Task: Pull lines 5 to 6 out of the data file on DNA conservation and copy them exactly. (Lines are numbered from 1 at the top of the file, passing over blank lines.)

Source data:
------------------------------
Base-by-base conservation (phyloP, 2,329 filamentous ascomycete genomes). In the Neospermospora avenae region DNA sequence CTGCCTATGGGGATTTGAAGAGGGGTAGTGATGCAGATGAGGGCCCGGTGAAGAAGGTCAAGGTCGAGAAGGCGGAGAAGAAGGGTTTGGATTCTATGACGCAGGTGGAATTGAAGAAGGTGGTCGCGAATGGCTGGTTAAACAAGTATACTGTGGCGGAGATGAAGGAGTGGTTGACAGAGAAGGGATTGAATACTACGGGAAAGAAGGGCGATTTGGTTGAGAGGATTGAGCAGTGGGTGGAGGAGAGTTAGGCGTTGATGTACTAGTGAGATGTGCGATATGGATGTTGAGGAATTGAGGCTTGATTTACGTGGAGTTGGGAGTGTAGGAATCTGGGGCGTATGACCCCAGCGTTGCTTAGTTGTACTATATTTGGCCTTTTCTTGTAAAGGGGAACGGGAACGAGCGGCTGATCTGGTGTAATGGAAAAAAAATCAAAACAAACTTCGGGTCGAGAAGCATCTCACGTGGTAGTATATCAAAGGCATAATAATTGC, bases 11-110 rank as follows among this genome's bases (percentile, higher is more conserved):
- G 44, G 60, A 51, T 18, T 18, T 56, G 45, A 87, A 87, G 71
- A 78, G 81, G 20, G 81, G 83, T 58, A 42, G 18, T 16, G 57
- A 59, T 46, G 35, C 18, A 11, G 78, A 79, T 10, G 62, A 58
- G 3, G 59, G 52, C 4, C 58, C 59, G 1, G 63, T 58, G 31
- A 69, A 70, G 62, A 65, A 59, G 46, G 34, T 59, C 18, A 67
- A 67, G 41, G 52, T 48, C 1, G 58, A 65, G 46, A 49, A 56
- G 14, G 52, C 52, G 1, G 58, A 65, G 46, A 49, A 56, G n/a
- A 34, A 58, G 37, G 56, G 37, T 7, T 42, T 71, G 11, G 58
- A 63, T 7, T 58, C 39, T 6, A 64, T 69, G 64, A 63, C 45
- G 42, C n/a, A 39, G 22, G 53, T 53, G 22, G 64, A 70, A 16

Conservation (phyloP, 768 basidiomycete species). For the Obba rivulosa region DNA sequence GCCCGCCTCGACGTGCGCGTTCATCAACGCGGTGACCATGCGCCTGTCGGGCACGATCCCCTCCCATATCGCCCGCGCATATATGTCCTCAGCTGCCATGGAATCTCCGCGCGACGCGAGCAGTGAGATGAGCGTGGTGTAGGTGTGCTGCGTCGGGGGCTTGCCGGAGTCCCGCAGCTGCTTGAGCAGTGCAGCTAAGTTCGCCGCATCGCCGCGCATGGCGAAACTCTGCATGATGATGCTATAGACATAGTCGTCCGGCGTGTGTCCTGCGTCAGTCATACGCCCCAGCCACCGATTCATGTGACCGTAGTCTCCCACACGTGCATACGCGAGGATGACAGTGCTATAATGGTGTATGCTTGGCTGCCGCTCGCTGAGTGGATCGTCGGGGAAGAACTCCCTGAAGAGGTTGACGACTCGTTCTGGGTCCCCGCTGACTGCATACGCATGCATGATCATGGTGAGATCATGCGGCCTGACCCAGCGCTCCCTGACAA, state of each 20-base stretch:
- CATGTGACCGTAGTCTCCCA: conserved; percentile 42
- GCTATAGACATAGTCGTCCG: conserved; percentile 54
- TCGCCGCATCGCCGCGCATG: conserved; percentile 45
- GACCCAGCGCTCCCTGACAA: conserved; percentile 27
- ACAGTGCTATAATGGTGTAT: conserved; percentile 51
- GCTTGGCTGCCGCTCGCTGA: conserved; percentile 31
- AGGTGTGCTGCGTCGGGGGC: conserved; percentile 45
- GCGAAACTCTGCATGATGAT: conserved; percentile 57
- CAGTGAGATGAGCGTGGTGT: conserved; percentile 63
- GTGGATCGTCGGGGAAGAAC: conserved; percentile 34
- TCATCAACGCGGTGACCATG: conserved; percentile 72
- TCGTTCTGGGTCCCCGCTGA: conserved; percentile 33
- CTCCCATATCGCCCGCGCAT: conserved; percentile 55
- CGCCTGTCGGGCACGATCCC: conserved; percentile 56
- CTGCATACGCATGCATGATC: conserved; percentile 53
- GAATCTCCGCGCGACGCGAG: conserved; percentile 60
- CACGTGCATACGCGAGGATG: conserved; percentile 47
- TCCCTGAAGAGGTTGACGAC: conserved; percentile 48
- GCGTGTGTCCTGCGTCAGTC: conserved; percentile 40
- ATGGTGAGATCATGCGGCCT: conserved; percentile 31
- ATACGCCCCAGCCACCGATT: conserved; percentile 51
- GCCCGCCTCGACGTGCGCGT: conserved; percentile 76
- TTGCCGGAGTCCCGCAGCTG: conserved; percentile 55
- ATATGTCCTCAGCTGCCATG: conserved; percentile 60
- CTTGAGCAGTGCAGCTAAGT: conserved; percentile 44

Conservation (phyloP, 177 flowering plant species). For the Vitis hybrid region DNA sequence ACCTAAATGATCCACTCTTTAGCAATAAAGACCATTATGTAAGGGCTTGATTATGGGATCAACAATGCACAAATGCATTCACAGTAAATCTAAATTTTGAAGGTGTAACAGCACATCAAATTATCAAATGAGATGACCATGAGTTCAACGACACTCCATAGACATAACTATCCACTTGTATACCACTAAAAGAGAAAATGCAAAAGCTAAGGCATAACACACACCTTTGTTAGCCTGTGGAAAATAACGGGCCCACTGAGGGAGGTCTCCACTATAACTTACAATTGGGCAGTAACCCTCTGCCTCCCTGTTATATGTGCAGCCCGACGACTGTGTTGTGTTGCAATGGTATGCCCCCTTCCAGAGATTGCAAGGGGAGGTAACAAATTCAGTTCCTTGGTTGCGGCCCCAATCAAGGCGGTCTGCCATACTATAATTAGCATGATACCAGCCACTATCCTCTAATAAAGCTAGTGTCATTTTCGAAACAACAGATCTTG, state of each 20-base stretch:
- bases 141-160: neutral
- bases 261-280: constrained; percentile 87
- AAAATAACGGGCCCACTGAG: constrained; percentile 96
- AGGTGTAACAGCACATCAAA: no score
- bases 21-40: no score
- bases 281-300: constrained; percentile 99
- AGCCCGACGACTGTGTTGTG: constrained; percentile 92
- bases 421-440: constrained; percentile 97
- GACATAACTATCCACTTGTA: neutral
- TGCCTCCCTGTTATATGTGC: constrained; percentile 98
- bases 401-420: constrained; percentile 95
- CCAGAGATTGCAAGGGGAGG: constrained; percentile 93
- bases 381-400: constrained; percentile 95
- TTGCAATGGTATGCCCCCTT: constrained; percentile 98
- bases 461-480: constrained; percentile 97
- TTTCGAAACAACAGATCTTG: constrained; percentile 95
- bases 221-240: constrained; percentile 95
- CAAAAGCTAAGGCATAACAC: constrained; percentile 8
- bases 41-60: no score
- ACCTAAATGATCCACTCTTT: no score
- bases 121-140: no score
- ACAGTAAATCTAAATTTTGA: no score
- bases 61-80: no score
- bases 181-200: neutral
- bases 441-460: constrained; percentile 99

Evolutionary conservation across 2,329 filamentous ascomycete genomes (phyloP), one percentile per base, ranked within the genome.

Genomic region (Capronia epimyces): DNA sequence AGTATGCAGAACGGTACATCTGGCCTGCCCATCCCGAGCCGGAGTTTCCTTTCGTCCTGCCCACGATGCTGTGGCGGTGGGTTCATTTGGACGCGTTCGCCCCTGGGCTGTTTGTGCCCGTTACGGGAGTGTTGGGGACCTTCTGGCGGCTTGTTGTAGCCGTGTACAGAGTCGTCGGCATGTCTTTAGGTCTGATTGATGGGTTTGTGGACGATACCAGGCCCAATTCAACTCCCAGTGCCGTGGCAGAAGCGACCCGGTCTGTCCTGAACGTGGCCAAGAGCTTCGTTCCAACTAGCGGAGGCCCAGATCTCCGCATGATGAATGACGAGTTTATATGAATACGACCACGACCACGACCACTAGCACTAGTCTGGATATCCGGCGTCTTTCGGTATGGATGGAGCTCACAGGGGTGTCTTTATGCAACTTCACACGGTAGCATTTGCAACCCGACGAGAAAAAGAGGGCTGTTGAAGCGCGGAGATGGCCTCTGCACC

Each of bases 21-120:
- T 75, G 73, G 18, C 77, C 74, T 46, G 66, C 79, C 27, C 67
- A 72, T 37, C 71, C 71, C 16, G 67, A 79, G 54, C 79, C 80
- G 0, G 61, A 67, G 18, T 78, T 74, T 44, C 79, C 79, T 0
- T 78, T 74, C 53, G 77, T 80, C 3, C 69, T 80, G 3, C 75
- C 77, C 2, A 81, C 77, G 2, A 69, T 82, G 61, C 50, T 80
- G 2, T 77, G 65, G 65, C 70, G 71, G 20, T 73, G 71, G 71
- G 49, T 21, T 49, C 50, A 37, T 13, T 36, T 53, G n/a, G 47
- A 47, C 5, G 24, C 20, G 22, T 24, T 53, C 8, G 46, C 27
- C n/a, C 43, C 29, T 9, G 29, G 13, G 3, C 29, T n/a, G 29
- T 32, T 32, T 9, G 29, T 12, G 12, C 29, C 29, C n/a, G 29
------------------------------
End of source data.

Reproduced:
- G 3, G 59, G 52, C 4, C 58, C 59, G 1, G 63, T 58, G 31
- A 69, A 70, G 62, A 65, A 59, G 46, G 34, T 59, C 18, A 67